share|improve this answer
    
Creating one's own communication protocol from scratch is my idea of over-engineering. –  horta Apr 17 at 21:11
1  
@horta: That's the wrong way to look at any engineering problem. Attributes like "over-engineering" are pointless because they are so subjective. Instead you look at measureable parameters. This one scales very well to many cells without loosing accuracy or precision. The argument about creating a comm protocol is also pointless since it's so subjective. I would use UART hardware in the micro to send the data over the opto, and a UART to receive it in the master. There is very little to "re-invent" here. This should be trivial for any compentent EE. –  Olin Lathrop Apr 17 at 21:50
    
I'm not saying your answer is wrong, impossible or unfeasible. Joe's answer is better. My comments were explaining some of the justification of the way I voted. –  horta Apr 18 at 1:36

The obvious method is to use a differential measurement, but getting acceptable accuracy with that method is quite difficult.

A flying capacitor system would be less troublesome potentially, but in this case it would require quite high voltage switches.

Individual isolation amplifiers are a bit expensive but will work with a minimum of issues.

There's another possible method: If you connect a transformer per channel through a diode to each cell, you can pulse the transformer and measure the voltage waveform at the driving end to determine the cell voltage. A couple spare channels can be used for calibration (zero/Vref), so you'd need 14 channels. It's a bit more of a project though.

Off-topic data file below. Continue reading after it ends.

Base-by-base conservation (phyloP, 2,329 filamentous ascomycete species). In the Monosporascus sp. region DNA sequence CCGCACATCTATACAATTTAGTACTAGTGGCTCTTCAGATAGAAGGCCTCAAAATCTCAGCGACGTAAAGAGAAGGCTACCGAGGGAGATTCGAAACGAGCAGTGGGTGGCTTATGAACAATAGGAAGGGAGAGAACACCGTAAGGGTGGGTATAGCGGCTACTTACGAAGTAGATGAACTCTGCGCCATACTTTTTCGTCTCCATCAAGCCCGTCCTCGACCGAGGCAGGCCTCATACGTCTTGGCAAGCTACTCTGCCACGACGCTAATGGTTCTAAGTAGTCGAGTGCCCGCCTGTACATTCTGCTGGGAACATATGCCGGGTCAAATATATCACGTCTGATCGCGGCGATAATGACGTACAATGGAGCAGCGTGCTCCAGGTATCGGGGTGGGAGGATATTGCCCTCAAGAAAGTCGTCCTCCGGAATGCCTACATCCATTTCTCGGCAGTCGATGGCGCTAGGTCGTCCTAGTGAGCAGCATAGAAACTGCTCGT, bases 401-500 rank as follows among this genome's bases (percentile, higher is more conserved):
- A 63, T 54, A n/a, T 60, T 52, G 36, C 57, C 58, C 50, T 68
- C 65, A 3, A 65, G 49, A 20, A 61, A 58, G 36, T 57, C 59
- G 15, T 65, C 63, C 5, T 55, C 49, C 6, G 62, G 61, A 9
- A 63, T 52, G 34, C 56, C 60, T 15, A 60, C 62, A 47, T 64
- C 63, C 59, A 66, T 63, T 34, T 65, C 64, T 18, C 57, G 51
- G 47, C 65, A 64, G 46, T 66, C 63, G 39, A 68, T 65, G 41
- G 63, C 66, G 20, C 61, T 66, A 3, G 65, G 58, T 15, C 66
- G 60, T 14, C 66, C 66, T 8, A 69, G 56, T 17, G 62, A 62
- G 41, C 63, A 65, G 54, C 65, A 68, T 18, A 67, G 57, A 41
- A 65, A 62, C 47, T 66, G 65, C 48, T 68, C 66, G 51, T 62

Edit: To expand on the transformer idea, here is a Jim Williams (RIP) application note AN112 describing it in the context of battery measurement, and a block diagram, schematic from that AN. It uses BJTs connected as diodes. The transformer is a Pulse Engineering PA2100NL/PA2101NL.

enter image description here

enter image description here

share|improve this answer
    
Can you elaborate on the transformer idea? –  Arne Apr 17 at 19:19

Check this out, this is likely to be the easiest solution to your problem:

http://www.flyelectric.ukgateway.net/pic-balancer.htm

By using reference diodes and voltage dividers you can translate and scale every voltage to 0-3.3V, where it can be measured by the on chip ADC.

Because your chip likely doesn't have 10 analog input pins, you could use an analog demultiplexer.

share|improve this answer
    
Good point! I wonder whether a TLV431 adjustable voltage reference can be used instead of multiple fixed-value zeners. –  Arne Jun 30 at 13:08

You'll need a dozen difference or instrumentation amps with high common mode voltage feeding a data acquisition system.

A commercially available amp is the AD627. For how to roll your own, see http://cds.linear.com/docs/en/design-note/dn25.pdf, but note that resistor matching is critical. Also, any high-voltage instrumentation amp will use an internal voltage divider, and this will discharge the cells if given long enough.

If you can't allow any discharge during measurement, you'll have to get creative. If you can set your amplifier ground to the midpoint of the cell string, you only have to deal with +/- 25 volts. You can get high voltage opamps to handle this, and make a dozen voltage followers to buffer the individual cells, then do voltage dividers/opamps to measure the differences. This will require a non-standard set of power supplies, and you'll have to guarantee that the amplifier supplies are floated WRT the battery.

Once you've conditioned the difference voltages to something reasonable, there are any number of companies making data acquisition systems.

share|improve this answer

Your Answer

 
discard

By posting your answer, you agree to the privacy policy and terms of service.

Not the answer you're looking for? Browse other questions tagged or ask your own question.